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Children's bunk bed
Bunks of French aircraft carrier Clemenceau

A bunk bed or set of bunks[1] is a type of bed in which one bed frame (a bunk) is stacked on top of another bed, allowing two or more sleeping-places to occupy the floor space usually required by just one. Bunks are commonly seen on ships, in the military, and in hostels, dormitories, summer camps, children's bedrooms, and prisons.

Bunk beds are normally supported by four poles or pillars, one at each corner of the bed. A ladder or a flight of stairs leads to the upper bed, which normally features a railing to prevent the sleeper from falling off. Some models also have a privacy curtain for the lower bunk. Because of the need for a ladder and the height of the upper bed, the U.S. Consumer Product Safety Commission recommends using the top bunk of a bunk bed only for persons aged 6 and over.[2]

A loft bed is an elevated bed similar to a bunk bed, but without the lower beds, freeing floor space for other furniture, such as a desk, which might be built into the loft bed. Low loft-beds are lower to the ground and designed for younger children.


The most common type is the standard bunk bed which has two same size mattresses stacked one directly over the other. A twin over full bunk bed is arranged as a standard except that the bottom mattress is a full size and the upper is a twin size. A full over full bunk bed is otherwise called as the wider bed, which means both top and bottom has the same wider size. They both have a double bed and a total of four people can sleep in it at the same time. A futon bunk is also arranged like a standard bunk, except the lower bunk is a Western-style futon couch, which converts into a bed rather than a standard mattress. Futon bunks can be used to save space in small apartments or rooms, because the lower bed converts to a couch for use during the daytime. In an L-shape bunk the bottom bed is oriented at a right angle to the top bed such that when viewed from above the beds form an L. This also creates a small alcove where a desk or bookshelf can be placed.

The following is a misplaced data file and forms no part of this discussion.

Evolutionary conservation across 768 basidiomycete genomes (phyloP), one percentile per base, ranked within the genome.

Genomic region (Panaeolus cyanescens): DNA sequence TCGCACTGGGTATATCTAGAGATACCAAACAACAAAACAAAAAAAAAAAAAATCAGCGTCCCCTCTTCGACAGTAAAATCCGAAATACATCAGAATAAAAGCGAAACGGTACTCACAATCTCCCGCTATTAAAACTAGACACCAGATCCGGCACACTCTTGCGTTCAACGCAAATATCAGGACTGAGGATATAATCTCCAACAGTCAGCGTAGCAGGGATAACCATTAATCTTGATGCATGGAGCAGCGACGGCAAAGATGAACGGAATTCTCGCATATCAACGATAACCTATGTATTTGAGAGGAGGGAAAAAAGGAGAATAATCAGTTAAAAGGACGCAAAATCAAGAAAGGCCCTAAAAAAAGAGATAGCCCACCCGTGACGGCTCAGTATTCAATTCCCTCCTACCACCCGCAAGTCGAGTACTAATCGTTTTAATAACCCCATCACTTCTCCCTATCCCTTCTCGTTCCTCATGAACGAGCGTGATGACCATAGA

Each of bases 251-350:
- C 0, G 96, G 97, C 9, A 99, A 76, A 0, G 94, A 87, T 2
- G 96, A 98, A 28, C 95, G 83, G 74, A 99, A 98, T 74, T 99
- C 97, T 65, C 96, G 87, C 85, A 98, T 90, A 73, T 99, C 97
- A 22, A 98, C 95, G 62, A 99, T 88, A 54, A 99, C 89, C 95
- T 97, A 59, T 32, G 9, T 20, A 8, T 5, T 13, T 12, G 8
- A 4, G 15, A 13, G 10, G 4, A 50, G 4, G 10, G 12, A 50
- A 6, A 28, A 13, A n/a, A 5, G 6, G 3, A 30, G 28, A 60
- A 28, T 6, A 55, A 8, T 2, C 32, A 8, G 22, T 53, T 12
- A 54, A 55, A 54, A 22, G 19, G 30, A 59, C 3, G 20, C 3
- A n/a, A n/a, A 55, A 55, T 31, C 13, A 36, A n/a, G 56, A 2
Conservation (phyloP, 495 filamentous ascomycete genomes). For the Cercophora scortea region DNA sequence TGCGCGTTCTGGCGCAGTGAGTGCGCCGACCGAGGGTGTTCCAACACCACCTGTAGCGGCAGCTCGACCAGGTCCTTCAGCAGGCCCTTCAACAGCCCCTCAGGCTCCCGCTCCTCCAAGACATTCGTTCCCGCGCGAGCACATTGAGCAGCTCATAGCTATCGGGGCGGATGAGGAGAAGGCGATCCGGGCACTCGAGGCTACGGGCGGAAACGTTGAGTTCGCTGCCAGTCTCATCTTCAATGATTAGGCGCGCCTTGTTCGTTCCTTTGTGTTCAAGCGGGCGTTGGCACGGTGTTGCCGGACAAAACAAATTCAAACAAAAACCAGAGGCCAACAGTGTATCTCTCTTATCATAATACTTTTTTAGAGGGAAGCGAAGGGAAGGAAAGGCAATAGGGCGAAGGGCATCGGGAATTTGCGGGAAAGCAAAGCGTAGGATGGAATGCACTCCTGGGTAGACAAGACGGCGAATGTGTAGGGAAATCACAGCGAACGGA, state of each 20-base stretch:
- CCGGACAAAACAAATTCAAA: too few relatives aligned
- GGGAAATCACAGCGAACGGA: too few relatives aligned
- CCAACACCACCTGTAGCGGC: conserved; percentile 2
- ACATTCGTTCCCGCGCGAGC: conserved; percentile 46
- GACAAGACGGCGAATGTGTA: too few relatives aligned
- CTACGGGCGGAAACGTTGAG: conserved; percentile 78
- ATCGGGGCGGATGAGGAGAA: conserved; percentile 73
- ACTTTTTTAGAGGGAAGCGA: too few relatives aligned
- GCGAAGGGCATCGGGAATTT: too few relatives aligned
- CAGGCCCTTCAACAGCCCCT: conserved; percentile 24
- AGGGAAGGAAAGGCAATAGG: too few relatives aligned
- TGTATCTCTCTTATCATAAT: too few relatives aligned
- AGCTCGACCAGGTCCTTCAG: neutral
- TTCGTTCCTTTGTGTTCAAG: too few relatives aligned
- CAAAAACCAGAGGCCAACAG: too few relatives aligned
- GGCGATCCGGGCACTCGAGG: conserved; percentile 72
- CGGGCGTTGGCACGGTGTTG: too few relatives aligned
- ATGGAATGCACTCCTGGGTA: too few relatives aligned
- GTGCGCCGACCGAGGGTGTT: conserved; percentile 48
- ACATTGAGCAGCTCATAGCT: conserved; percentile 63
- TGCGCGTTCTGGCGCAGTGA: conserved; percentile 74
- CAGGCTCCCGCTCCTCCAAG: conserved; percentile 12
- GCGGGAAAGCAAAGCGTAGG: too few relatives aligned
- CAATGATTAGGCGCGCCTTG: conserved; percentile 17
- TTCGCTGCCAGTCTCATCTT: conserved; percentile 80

A loft bed denotes a bunk bed that has only the top bunk, creating an open space underneath that can be occupied by a chest, drawers, or even a work area.[3][4] This makes loft beds an efficient use of small spaces by utilizing the entire vertical area that would otherwise be left unused. Some loft beds even have stowable/trundle beds while retaining the capability to contain workstations and drawers. Loft beds can be more expensive than bunk beds due to built-in storage capacity and other features.

Other names are mezzanine bed, (bunk) high sleeper (bed), loft bunk.

Triple loft bed; left, a loft bed with bookshelf below, right, a two-story bunk bed

A triple loft bed is an arrangement involving a total of three bunks. These bunks are a combination of bed types, where a loft bed is perpendicularly attached to a bunk bed to form an L-shape.

The bunk or bunks above the lowest one may have rails to keep the occupant from falling off.[5]


  1. ^ Weed, Frank W. (1926). "2:4: Troop Shelter". In Ireland, M. W. (ed.). The Medical Dept. of the U.S. Army in the World War. Vol. 6: Sanitation. Washington: Government Printing Office. p. 594. Retrieved 22 June 2023. Each bunk was 2 feet 8 inches wide by 6 1/2 feet long [...]. [...] Each set of bunks was separated by a space measuring 2 feet 8 inches.
  2. ^ "US Consumer Product Safety Commission: CPSC Document #5007". Archived from the original on 2010-12-16. Retrieved 2013-07-24. 1. Never allow children under 6 years-old on the upper bunk.
  3. ^ "How To Build A Dorm Loft" Archived 2016-03-25 at the Wayback Machine, Elephant Staircase
  4. ^ Tim Carter, "Building a Loft Bed" and "Build a Loft Bed" Archived October 25, 2007, at the Wayback Machine, Ask The Builder
  5. ^ Jan 17, 2002. WIRED. "Sleeping 101" Archived November 8, 2012, at the Wayback Machine.